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Steynet al.Nutrition Journal2011,10:104 http://www.nutritionj.com/content/10/1/104
R E S E A R C H
Open Access
Factors which influence the consumption of street foods and fast foods in South Africaa national survey 1* 1 2 Nelia P Steyn , Demetre Labadarios and Johanna H Nel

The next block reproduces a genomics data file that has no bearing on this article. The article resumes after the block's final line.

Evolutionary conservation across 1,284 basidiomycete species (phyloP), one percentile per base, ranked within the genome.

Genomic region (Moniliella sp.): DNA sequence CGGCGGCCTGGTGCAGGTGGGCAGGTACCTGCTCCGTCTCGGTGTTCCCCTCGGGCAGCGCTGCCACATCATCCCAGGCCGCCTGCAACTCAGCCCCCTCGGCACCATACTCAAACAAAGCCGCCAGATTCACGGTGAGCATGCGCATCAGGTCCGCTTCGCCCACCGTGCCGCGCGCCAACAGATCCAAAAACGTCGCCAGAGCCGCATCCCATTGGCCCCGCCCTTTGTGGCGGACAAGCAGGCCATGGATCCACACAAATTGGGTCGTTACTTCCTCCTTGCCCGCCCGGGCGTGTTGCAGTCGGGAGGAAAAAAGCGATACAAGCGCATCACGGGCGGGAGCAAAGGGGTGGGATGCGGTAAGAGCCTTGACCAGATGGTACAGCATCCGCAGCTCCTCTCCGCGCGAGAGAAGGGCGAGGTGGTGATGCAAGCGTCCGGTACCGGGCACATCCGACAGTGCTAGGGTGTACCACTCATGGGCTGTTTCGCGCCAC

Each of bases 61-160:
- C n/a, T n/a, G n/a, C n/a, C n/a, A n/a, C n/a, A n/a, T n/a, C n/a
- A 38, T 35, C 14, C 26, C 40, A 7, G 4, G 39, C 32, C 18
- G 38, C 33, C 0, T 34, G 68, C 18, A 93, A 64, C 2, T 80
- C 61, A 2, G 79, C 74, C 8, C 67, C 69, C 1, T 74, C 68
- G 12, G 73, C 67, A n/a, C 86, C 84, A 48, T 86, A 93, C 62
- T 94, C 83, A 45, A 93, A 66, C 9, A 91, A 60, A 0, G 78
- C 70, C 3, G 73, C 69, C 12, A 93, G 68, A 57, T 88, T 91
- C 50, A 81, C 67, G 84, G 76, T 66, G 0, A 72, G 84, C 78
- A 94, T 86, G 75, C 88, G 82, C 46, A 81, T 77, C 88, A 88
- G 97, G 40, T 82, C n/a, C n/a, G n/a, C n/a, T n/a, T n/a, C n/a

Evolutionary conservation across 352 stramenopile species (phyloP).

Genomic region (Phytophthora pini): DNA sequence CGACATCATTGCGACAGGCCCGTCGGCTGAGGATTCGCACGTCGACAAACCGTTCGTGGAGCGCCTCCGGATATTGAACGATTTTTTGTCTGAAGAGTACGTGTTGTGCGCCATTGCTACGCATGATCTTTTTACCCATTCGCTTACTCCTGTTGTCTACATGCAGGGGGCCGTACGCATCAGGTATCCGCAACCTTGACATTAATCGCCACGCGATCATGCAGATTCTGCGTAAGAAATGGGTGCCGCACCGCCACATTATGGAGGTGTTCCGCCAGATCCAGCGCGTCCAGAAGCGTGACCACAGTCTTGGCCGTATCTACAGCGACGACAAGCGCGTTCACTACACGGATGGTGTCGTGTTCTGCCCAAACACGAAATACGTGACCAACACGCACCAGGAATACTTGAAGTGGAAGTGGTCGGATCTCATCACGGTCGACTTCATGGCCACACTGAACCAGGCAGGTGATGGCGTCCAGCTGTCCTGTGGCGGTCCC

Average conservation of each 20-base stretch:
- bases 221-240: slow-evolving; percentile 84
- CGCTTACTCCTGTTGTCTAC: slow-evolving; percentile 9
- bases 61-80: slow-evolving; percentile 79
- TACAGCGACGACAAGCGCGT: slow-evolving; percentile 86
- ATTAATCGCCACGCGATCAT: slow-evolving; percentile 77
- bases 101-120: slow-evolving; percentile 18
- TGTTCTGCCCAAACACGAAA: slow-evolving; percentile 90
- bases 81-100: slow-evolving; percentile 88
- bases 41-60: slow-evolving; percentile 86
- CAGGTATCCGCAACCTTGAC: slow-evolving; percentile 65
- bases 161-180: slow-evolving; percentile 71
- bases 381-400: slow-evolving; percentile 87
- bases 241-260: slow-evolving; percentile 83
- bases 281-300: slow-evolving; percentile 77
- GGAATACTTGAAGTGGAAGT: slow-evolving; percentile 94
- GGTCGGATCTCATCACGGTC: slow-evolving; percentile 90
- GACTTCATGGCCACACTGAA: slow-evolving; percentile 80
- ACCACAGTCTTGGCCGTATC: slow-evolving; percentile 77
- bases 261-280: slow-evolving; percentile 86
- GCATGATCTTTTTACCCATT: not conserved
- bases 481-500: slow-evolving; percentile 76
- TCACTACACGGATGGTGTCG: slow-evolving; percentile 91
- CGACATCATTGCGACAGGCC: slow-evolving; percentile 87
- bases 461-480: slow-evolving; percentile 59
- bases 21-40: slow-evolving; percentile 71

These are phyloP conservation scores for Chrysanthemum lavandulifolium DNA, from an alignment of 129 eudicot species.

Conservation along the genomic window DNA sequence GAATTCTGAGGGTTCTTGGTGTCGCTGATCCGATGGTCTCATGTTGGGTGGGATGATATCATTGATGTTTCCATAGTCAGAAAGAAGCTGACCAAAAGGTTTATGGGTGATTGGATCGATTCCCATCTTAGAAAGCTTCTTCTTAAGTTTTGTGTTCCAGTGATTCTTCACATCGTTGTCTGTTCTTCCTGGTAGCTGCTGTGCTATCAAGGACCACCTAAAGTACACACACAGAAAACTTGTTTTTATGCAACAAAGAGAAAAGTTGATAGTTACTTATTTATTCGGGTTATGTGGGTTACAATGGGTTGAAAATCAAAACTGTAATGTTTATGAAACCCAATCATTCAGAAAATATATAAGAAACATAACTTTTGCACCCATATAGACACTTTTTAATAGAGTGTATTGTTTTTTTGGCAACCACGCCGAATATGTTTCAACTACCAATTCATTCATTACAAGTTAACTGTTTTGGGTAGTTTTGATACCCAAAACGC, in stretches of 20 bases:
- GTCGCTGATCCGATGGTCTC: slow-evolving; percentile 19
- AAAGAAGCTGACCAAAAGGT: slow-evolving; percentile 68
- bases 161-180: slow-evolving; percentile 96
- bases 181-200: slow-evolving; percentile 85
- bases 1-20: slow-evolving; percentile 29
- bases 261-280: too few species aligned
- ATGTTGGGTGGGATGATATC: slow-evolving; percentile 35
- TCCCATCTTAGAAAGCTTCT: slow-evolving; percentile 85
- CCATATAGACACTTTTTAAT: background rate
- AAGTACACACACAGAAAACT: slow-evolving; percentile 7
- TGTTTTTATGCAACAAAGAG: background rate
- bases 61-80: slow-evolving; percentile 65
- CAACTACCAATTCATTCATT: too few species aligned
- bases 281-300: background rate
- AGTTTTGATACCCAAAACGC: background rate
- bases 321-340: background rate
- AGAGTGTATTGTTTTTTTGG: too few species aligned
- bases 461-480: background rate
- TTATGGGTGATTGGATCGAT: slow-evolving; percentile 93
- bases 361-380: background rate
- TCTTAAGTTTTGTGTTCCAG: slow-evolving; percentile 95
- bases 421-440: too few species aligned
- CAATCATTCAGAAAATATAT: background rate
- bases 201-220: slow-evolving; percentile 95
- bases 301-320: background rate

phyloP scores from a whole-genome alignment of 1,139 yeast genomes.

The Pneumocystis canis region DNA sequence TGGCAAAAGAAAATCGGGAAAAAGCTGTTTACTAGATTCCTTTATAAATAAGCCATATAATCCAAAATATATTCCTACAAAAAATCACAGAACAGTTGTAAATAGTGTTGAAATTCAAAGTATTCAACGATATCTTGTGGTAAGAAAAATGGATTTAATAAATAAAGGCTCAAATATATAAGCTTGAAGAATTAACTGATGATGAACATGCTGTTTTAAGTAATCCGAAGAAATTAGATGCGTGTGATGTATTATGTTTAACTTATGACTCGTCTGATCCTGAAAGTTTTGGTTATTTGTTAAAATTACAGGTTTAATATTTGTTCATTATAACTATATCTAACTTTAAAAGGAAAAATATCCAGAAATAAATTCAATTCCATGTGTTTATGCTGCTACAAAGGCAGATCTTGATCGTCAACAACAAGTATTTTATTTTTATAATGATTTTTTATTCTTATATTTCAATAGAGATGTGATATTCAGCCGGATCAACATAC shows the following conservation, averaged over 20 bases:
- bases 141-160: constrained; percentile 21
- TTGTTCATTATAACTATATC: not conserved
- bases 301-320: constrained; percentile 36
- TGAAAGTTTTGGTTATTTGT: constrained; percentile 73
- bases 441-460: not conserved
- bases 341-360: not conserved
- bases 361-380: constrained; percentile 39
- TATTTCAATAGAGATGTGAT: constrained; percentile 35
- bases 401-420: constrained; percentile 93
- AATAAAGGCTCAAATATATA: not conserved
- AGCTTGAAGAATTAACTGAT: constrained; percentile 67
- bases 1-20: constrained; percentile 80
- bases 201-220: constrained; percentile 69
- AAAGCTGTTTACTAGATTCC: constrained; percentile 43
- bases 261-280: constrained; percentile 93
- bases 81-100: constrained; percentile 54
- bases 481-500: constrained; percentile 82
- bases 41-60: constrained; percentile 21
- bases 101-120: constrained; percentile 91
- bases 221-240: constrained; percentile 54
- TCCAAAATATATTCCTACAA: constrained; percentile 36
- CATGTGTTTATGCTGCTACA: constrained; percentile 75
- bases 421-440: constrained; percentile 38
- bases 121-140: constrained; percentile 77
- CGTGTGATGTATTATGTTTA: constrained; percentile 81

Abstract Background:Very little is known about street food and fast food consumption patterns in South Africa despite this being a large sector of the national economy in terms of employment provided and sales of food. The objective of this study was to determine the use of street foods and fast foods purchased by South Africans living in different provinces and geographic areas. Methods:A crosssectional survey was conducted. Structured interviewadministered questionnaires in 11 official languages were conducted at the participantshomes. A nationally representative sample (n = 3287) was drawn from all ethnic groups, and provinces including participants 16 years and older. Logistic regression was done to evaluate factors impacting on fast food consumption. Results:Frequent (2times/week) street food consumption ranged from 1.8% in Northern Cape to 20.6% in Limpopo; frequent (2times/week) fast food consumption ranged between 1.5% in North West Province to 14.7% in Gauteng. The highest intake of street food was in the medium socioeconomic category (14.7%) while the highest intake of fast foods was in the high socioeconomic category (13.2%). Overall, fruit was the most commonly purchased street food by all ethnic groups over the previous week although this practice was highest in black participants (35.8%). Purchases of soft drinks ranged from 4.8% in whites to 16.4% in blacks and savoury snacks from 2.3% to 14.5% in whites and blacks, respectively. Consumption of fast foods and street foods were influenced by a number of sociodemographic factors including ownership of major home appliances. Frequent fast food consumers had a significantly higher dietary diversity score (4.69; p < 0.0001) while frequent street food consumers had a significantly lower score (3.81; p < 0.0001). Conclusions:A large percentage of the population purchase street foods and fast foods. This is of some concern when one notes the high prevalence of soft drink consumption in terms of its association with obesity and non communicable diseases. These findings need to be taken into consideration when evaluating dietary patterns and nutritional adequacy of population diets.